Thursday, August 29, 2013

Makhzen and PJD after Tamarrod

Much has been written about the impact of the ouster of Egypt's Islamist government on Tunisia.  Mohammed Masbah takes a look at the situation in Morocco:
The ramifications of events in Egypt on Morocco can be seen through the reactions of palace and pro-palace players. King Mohammed VI was quick to congratulate Egypt’s interim President Adly Mansour immediately after his appointment. Likewise, two hours after the royal statement, the pro-monarchy Authenticity and Modernity Party (PAM) issued a statement defending the army’s intervention as protecting Egyptian institutions and democracy, though the palace had not commented on the recent bloody crackdown. The palace’s position was in step with that of the Gulf monarchies—except Qatar—which were glad to get rid of the brotherhood.
The Istiqlal party (Independence Party), a former partner in the PJD led coalition government, and a historically pro-palace party, hasted their withdrawal from the coalition prompted by the events in Egypt. As Morsi was deposed, Istiqlal’s secretary general Hamid Chabat called for the Moroccan prime minister to step down “like his Brotherhood brother Mohammed Morsi” and the dissolution of the PJD. The party’s newspaper, Al-Alam, compared Morsi and Moroccan Prime Minister Abdelilah Benkirane, saying that both had failed to make good on their election promises of fighting corruption and despotism, and had proven overly domineering.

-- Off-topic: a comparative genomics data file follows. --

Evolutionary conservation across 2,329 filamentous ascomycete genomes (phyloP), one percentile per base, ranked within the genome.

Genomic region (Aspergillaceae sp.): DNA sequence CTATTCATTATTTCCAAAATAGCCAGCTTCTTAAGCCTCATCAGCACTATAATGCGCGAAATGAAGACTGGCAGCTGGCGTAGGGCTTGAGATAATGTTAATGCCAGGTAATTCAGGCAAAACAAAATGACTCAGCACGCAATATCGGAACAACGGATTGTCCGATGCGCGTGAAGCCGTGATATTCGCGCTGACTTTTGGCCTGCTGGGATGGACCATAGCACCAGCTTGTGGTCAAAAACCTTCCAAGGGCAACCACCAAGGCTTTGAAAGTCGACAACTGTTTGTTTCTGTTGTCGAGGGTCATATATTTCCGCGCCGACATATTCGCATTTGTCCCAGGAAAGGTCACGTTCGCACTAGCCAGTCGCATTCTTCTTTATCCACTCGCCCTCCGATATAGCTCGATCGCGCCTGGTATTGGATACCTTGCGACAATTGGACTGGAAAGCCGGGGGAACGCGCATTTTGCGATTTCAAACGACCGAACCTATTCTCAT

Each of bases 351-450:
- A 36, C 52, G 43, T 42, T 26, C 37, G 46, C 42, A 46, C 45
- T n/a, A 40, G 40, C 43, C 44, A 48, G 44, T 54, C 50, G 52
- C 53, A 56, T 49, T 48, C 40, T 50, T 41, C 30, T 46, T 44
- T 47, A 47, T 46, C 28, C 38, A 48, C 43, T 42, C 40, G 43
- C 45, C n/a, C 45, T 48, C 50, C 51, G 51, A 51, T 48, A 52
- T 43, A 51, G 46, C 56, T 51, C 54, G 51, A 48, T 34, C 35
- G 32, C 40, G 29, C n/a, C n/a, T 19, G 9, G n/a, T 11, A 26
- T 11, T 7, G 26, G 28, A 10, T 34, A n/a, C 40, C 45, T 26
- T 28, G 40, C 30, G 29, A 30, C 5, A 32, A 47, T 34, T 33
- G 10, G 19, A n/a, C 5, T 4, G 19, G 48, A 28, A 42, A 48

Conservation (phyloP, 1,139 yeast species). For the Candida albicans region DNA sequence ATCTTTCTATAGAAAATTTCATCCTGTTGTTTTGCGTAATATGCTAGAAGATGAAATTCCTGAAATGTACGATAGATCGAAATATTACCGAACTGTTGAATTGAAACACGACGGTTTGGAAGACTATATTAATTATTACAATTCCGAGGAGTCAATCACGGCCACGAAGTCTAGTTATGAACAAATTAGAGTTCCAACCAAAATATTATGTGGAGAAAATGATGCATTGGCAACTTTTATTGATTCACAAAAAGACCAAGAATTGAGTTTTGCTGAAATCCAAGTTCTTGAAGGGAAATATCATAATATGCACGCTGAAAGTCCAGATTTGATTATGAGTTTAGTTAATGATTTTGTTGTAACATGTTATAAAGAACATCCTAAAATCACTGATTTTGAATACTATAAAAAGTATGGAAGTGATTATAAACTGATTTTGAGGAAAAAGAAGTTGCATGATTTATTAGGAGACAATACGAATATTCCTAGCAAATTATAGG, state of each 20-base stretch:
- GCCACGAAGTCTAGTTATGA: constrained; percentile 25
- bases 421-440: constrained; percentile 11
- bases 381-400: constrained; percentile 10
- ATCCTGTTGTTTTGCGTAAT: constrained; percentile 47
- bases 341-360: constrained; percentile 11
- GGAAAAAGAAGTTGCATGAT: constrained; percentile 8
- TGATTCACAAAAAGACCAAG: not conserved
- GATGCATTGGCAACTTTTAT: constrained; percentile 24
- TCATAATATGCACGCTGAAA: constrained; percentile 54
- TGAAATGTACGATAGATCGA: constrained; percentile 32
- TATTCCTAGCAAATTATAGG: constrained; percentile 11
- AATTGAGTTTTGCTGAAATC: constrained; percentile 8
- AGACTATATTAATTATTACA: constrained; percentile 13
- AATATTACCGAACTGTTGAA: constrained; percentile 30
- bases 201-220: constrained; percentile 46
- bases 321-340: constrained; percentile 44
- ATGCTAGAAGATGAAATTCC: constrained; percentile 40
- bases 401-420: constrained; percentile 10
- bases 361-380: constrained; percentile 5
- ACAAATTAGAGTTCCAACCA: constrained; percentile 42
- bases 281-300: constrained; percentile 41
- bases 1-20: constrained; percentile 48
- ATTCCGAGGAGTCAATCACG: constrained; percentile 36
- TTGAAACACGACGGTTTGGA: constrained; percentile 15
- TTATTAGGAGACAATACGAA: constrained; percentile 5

It seems worth mentioning that Morocco has drawn closer to Saudi Arabia and other GCC states over the past two years, and that insofar as they fear Muslim Brotherhood-style political Islam, they probably fear it in Morocco as much as anywhere else in the Arab world.



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